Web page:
JEAN DE MEUN'S TRANSLATION OF MILITARY TERMINOLOGY IN VEGETIUS' "EPITOMA REI MILITARIS"
Jean de Meun, known principally for the continuation of the Roman de la Rose, was also a translator. Vernacular translators made certain Ancient writers available to a larger public unable to read the original. In the thirteenth century Jean de Meun continued this interest in antiquity by translating the well-known military treatise Epitoma Rei Militaris, composed in the late fourth century by the Roman administrator Flavius Vegetius Renatus and edited in 1885 by Carl Lang.^ As implied by the title Epitoma Rei Militaris, Vegetius compiled and synthesized all the military knowledge known to him. The treatise was actually of little use to the Romans, for cavalry of the fourth century was gradually replacing the infantry of the legion. To the contrary, Vegetius' manual was very popular throughout the Middle Ages. His popularity grew especially in the thirteenth century when the role of the infantry increased and the need for national forces required effective training and military discipline which are continuously emphasized by Vegetius. During the latter part of the thirteenth century, there appeared in France three translations: the best known was Jean de Meun's, followed by Priorat's verse translation and one in an Anglo-Norman dialect. Jean de Meun's translation was commissioned in 1284, by "nobles princes Jehans, (de Brienne) contes d'Eu", who belonged to an illustrious French family of crusaders. The long military tradition of the Brienne family explains Jean I's strong interest in Vegetius' treatise.^ The translation, L'Art de chevalerie, was first edited by Ulysse Robert in 1897 and recently by Leena Lofstedt in 1977 under the title Li Abregemenz Noble Honme Vegesce Flave Rene des Establissemenz Apartenanz a Chevalerie. Both editors agreed with the critics that Jean de Meun was faithful to the original with one noticeable exception, his translation of military terms.^ A detailed study of Jean de Meun's translation of military words has never been undertaken; the purpose of the thesis is to examine the military terminology to determine to what extent the translator adapted the Roman treatise in his effort to up-date a fourth-century treatise to thirteenth-century use. The thesis consists of an examination of Jean de Meun's translating techniques (Introduction) and a brief discussion of the term chevalerie and the various forces and social changes which shaped the concept (Chapter I). It also includes an analysis of a select group of military words which fall into three basic categories: words for the legion's personnel (Chapters II and III), for its organization (Chapters IV and V) and for its armament (Chapters VI, VII and VIII). In addition, it is hoped that this study will clarify Jean de Meun's intentions and performance as a translator and will give insight into thirteenth-century warfare.^ The survey of Jean de Meun's translation of military terminology reveals a translator intentionally relying on and systematically using anachronisms for the purpose of adapting Vegetius' treatise, thereby converting the Roman didactic military manual into one on medieval warfare. In the process of adaptation, Jean de Meun had to consider basic differences between the Roman and medieval systems: in contrast to the legionaires who were infantry with few exceptions, the chevaliers, heavy armed cavalrymen, were the dominant force in battle. The anachronistic term chevalier with its many connotations was used for a Roman soldier insofar as his behavior was exemplary; otherwise variants appeared. At times the anachronisms forced the translator to alter the Latin text. Ranks of the legionaries, as well as their arms and armor, had to undergo similar transformation to conform to chevalerie. Siege equipment, described by Vegetius, was changed to reflect medieval warfare. L'Art de chevalerie addressed itself to military problems of the late thirteenth-century: organization, discipline, training, tactics and siege warfare. ^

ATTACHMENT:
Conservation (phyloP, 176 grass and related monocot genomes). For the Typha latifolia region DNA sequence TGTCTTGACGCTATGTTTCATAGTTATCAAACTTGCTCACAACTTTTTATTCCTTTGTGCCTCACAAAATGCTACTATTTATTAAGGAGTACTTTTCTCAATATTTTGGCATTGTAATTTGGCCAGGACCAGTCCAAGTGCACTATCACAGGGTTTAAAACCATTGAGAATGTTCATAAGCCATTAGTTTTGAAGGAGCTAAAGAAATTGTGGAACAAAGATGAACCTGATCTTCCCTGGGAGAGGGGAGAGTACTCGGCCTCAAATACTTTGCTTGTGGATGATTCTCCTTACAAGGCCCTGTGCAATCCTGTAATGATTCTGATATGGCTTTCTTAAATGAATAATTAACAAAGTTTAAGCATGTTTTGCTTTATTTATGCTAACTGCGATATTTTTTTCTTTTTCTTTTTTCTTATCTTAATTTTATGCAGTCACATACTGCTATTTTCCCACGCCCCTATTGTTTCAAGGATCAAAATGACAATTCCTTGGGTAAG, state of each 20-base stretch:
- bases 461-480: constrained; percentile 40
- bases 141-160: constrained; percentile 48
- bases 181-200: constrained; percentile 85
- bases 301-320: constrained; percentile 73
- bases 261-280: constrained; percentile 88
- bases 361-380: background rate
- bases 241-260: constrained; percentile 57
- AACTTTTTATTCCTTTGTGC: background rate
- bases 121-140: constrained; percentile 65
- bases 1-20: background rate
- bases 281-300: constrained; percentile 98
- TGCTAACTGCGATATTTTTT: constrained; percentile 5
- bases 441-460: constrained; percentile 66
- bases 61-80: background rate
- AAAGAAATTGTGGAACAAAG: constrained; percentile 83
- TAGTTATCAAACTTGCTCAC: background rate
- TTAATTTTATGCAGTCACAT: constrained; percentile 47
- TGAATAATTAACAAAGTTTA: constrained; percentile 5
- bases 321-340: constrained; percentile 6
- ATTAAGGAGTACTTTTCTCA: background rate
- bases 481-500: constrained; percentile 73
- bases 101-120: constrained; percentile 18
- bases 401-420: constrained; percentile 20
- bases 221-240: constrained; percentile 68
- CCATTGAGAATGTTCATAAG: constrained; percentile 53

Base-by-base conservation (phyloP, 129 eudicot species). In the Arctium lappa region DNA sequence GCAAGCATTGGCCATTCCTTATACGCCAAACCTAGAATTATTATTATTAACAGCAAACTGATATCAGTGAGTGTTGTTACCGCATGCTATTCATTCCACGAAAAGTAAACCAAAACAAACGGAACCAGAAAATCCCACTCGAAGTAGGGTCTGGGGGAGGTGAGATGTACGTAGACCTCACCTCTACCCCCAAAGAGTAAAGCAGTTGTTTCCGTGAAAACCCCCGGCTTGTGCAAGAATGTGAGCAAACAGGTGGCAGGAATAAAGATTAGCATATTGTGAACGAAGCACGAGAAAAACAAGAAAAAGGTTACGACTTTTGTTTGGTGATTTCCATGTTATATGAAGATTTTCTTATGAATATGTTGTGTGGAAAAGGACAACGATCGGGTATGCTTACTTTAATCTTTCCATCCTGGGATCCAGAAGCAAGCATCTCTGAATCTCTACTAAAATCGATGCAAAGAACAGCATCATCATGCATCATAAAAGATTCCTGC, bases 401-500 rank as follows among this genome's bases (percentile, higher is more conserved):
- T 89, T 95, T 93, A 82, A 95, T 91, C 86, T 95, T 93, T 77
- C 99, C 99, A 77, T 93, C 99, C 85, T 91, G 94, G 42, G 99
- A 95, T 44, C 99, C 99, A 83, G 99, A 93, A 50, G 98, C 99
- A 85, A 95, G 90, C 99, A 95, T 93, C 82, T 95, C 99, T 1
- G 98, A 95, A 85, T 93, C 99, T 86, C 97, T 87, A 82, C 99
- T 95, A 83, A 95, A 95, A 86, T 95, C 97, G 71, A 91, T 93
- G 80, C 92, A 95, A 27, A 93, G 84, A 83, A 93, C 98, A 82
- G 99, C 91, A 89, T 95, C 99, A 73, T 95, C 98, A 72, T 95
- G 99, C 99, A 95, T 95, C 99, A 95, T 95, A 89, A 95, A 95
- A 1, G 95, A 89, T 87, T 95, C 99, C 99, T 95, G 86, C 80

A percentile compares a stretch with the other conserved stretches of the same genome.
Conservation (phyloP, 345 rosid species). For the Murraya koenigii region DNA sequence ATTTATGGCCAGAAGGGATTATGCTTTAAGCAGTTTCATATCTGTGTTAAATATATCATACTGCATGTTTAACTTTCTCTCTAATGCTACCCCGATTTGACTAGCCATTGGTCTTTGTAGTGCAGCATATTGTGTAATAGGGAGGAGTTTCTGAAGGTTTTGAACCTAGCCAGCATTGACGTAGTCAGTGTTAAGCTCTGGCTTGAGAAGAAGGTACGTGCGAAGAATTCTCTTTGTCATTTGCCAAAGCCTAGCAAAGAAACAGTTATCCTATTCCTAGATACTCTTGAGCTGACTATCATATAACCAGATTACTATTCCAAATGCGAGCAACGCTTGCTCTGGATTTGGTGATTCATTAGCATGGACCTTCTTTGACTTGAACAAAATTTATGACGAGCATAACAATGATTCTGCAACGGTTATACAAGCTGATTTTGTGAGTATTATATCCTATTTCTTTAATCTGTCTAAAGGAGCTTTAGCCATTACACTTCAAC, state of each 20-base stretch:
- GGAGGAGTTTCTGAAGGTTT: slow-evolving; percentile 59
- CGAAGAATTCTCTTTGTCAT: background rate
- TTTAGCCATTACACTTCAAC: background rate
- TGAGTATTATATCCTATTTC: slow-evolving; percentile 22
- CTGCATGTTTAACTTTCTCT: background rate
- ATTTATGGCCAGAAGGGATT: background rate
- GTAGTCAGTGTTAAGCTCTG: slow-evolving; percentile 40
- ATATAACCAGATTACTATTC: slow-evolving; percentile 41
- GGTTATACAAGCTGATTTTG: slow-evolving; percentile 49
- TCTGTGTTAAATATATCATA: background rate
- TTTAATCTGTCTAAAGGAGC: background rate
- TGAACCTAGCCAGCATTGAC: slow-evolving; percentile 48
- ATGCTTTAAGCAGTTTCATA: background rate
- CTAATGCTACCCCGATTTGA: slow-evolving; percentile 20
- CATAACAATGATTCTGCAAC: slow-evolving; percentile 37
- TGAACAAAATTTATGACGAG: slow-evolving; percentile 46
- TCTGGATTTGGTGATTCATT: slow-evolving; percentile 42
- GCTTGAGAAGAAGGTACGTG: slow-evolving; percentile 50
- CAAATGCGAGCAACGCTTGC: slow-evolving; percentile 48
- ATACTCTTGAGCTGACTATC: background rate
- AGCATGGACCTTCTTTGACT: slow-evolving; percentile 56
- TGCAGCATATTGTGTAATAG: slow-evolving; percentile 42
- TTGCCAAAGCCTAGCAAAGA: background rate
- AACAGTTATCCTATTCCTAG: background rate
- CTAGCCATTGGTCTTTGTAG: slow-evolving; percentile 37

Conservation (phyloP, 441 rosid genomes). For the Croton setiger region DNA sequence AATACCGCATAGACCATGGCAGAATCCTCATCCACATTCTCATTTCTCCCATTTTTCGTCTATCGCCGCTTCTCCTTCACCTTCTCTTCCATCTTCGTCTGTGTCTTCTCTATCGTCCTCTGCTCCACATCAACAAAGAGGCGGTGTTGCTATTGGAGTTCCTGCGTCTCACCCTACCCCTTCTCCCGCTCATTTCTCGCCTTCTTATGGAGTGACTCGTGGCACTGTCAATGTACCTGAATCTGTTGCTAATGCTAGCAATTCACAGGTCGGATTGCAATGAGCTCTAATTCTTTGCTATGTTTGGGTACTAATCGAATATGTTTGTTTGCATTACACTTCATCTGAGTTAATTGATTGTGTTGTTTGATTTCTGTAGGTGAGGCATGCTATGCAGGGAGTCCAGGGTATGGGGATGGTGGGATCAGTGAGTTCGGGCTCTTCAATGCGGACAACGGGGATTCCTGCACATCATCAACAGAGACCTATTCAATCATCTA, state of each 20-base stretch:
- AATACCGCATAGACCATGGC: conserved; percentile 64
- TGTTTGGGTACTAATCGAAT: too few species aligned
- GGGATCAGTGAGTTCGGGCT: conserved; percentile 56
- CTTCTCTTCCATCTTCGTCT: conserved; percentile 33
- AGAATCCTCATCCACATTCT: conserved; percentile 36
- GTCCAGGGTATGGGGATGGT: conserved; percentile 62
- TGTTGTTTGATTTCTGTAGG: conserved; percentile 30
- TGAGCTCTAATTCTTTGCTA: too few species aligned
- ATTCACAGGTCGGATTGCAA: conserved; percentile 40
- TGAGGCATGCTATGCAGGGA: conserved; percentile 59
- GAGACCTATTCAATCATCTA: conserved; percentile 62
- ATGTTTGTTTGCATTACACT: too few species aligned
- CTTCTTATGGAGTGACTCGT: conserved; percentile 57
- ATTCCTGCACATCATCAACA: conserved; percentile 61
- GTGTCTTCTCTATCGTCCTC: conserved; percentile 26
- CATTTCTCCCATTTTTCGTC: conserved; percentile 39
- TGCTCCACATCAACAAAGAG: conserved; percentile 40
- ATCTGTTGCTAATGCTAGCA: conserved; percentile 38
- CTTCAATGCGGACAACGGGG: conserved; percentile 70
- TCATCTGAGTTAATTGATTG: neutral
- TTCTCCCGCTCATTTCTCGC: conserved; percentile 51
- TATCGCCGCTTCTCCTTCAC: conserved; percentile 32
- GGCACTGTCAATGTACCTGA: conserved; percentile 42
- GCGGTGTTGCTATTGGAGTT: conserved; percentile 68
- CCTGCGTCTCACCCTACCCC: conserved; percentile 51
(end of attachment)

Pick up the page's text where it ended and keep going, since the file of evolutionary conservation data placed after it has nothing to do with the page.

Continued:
MONGEAU, RENE GUY B, "JEAN DE MEUN'S TRANSLATION OF MILITARY TERMINOLOGY IN VEGETIUS' "EPITOMA REI MILITARIS"" (1981). ETD Collection for Fordham University. AAI8111550.